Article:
US warns of consequences if North Korea submits false document
The United States said Friday North Korea will face diplomatic consequences if
it provides a declaration of its nuclear activities that is misleading.
The United States is still waiting for North Korea to provide a list of all of its nuclear work over the years as part of the disarmament agreement reached in 2007. The list was supposed to be submitted by the end of December.
State Department spokesman Sean McCormack said that if the United States or any other country involved in the six-nation negotiations "detects that the North Koreans have attempted to deceive us or attempt to provide us information which was misleading or in any way false, then there are going to be consequences for that."
McCormack's comments came on the heels of US newspaper reports that the United States was prepared to relax demands that North Korea admit to a uranium enrichment programme and to offering nuclear assistance to Syria.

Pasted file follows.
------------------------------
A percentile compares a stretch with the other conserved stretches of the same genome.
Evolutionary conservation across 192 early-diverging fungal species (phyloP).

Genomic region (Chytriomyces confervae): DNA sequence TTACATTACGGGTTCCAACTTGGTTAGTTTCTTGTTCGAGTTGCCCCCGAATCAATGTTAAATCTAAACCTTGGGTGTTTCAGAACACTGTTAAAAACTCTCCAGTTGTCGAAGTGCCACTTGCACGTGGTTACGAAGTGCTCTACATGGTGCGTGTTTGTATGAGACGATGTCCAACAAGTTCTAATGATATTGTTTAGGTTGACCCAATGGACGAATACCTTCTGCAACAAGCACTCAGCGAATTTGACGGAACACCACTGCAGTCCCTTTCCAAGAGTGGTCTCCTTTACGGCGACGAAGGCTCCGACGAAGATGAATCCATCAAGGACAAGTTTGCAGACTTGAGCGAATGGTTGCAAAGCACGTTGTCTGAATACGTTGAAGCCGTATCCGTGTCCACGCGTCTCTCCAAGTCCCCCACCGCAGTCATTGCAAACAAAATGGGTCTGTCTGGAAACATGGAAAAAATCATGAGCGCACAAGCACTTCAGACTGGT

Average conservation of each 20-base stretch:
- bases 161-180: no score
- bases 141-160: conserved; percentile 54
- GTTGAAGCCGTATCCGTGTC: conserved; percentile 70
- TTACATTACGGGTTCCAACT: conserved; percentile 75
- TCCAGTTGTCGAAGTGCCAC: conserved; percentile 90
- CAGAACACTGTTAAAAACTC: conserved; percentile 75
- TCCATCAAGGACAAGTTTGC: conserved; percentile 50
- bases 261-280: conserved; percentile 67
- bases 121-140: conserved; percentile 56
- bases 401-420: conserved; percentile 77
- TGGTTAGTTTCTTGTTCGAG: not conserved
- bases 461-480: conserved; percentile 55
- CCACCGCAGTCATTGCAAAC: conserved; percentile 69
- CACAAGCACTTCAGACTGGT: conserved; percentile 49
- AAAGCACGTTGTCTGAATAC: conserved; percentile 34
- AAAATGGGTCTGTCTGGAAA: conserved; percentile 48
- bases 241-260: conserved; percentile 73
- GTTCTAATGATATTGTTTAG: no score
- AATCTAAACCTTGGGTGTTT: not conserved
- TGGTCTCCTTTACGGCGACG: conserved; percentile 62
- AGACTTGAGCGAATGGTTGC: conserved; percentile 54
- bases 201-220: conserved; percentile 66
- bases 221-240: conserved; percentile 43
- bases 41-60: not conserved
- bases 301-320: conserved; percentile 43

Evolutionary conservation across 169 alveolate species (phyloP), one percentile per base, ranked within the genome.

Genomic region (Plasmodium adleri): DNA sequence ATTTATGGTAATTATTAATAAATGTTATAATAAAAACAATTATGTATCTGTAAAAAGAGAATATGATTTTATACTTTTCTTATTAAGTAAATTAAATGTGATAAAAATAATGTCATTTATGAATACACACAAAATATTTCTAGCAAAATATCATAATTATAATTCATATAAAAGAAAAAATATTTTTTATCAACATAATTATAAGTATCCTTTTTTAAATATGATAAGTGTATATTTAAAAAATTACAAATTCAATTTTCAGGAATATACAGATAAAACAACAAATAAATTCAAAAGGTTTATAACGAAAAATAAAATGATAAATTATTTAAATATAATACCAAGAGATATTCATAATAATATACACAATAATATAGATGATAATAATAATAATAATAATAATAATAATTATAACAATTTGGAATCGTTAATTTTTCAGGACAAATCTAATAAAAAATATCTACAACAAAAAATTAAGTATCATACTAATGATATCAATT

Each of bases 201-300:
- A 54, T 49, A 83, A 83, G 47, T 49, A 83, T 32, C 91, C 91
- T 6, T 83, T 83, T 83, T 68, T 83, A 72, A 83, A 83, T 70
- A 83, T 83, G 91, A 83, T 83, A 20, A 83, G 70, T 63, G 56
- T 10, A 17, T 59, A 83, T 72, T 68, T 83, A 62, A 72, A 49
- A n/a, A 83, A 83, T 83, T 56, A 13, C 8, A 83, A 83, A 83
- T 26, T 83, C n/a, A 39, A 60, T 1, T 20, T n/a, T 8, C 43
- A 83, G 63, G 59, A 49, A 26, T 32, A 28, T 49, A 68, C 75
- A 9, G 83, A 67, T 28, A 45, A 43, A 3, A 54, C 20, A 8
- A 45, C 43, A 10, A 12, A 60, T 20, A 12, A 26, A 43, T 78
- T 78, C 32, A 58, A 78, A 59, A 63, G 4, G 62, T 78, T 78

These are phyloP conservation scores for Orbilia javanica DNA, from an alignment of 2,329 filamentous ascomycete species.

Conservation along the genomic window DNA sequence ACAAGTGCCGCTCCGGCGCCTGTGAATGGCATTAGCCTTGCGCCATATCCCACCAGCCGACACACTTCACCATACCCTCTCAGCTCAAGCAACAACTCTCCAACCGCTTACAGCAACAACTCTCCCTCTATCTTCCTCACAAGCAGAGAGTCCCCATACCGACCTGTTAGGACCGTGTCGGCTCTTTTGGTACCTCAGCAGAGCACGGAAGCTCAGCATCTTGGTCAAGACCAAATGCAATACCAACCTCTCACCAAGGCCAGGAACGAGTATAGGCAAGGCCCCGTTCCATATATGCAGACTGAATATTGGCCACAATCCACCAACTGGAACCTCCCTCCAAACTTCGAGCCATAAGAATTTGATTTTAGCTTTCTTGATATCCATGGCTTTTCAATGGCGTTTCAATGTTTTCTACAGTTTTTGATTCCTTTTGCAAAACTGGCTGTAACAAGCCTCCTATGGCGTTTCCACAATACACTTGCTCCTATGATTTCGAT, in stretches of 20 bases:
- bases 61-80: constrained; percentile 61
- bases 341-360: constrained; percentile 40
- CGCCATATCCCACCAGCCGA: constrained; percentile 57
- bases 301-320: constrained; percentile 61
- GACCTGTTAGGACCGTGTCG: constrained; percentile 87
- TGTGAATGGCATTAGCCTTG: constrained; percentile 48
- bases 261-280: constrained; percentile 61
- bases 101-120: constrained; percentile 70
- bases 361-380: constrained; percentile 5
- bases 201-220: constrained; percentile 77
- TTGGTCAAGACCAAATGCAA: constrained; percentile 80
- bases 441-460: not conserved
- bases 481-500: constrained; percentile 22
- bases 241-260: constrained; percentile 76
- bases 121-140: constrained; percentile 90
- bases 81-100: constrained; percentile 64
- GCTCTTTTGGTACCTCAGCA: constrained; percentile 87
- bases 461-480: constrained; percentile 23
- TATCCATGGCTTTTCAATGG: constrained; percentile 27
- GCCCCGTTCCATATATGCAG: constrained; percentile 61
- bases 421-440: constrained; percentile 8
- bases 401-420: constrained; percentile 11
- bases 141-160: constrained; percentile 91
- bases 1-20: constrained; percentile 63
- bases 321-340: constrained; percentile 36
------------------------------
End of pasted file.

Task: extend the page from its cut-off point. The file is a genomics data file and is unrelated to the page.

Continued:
Instead, North Korea would "acknowledge" US concerns that Pyongyang shared nuclear technology with the Syrians, The New York Times reported Friday. The compromise is aimed at breaking an impasse in the implementation of the disarmament deal.
In return, North Korea would be removed from the State Department's list of state sponsors of terrorism and would be exempted from the Trading with the Enemy Act.
McCormack said any declaration of nuclear activities will be subject to "robust verification."
"We are going to withhold any judgment on this declaration until we have a chance to see it," McCormack said.
The topic will likely come up when US President George W Bush meets with his South Korean counterpart, Lee Myung-bak, Friday at the presidential retreat Camp David outside Washington.